Bokeh is pronounced BOH-kay. It describes the beauty of the out of focus areas of a photograph. It describes the beauty or the lack of beauty of the softness and the efforts made to make that softness. It further describes how the points of light will represent when not in focus.
Bokeh is not depth of field, rather it is the effect caused by minimizing the depth of field. Certain lenses are exceptional in their representation of the out of focus areas. Notably, some vintage Leica lenses have 11, 12 or even 15 blades to make the aperture as close to a perfect circle as possible. Less desirable multi-sided aperture can attract the viewer’s attention from the subject. The circular shapes can dissolve to softness with the attention staying with the subject.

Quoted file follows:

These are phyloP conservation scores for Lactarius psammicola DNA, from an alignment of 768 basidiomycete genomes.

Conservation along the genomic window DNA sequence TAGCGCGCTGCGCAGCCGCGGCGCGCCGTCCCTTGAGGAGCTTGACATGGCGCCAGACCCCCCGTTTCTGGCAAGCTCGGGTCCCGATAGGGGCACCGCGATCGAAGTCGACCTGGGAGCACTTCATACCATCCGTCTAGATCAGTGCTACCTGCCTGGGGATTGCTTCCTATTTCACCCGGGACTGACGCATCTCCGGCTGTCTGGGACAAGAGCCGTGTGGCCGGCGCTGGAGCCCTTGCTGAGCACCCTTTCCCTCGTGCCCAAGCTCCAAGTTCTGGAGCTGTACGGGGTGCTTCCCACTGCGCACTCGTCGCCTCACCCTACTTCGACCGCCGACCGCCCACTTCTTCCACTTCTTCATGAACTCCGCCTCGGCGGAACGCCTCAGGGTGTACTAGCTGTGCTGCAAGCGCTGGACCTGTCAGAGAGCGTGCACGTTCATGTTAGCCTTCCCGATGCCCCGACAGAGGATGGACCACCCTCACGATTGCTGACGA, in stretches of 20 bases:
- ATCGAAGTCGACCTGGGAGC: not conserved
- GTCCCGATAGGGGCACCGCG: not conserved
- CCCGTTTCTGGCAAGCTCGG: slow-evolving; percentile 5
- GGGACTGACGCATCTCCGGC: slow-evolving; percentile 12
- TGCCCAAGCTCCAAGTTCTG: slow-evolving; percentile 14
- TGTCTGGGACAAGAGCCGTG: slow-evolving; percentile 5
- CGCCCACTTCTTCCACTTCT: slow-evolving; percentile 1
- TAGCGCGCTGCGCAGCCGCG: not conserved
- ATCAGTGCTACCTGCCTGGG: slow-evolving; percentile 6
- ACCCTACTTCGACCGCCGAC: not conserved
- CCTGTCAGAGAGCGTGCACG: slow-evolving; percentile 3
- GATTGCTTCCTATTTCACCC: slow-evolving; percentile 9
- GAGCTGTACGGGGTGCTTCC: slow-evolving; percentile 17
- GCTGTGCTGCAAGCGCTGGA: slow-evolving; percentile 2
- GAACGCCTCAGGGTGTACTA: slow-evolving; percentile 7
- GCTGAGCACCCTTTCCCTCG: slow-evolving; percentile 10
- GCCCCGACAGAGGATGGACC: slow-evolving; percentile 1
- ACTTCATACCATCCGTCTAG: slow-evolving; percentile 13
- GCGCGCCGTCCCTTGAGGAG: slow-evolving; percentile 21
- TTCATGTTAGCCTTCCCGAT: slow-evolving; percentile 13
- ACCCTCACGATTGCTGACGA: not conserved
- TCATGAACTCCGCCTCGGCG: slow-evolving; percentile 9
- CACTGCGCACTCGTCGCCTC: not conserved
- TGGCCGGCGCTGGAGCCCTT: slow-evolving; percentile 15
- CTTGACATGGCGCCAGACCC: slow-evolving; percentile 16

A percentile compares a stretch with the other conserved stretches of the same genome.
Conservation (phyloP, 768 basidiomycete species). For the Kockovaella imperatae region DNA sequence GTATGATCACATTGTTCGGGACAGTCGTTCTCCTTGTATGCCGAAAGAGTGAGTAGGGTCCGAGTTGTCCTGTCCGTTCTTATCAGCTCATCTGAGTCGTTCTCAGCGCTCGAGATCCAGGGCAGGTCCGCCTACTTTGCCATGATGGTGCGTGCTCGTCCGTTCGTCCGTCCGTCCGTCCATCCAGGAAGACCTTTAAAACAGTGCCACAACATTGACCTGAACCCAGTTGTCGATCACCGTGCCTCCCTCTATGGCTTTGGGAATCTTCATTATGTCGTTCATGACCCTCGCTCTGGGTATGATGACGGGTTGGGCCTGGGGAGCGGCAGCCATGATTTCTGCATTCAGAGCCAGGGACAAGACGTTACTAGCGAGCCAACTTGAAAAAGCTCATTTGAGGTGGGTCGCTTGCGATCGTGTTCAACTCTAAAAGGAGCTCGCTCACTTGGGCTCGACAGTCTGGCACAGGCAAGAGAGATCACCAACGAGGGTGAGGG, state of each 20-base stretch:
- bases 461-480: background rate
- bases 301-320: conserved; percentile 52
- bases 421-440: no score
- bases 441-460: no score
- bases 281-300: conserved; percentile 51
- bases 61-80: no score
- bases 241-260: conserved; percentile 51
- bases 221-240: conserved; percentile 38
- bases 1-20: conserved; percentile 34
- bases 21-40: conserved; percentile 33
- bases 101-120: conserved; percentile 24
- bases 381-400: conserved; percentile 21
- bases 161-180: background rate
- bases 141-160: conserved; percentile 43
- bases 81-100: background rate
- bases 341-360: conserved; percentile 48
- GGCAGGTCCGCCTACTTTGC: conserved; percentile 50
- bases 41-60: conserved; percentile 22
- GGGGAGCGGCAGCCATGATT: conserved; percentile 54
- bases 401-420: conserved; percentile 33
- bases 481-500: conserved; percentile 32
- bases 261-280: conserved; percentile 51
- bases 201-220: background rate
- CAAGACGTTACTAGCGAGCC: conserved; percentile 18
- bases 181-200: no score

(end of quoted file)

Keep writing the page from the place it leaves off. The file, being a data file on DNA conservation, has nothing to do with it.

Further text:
Highlights, as they transition within a photograph from sharp to not-sharp will show the shape of the aperture as it moves to out of focus and that is normally a 6 to 8 sided opening. At the largest opening of a lens the mechanism of the aperture is not visible but as the lens closes down the blades can become visible in the out of focus highlights.
Bokeh, the term comes from a Japanese word meaning blur or haze. No, it has nothing to do with a group of flowers.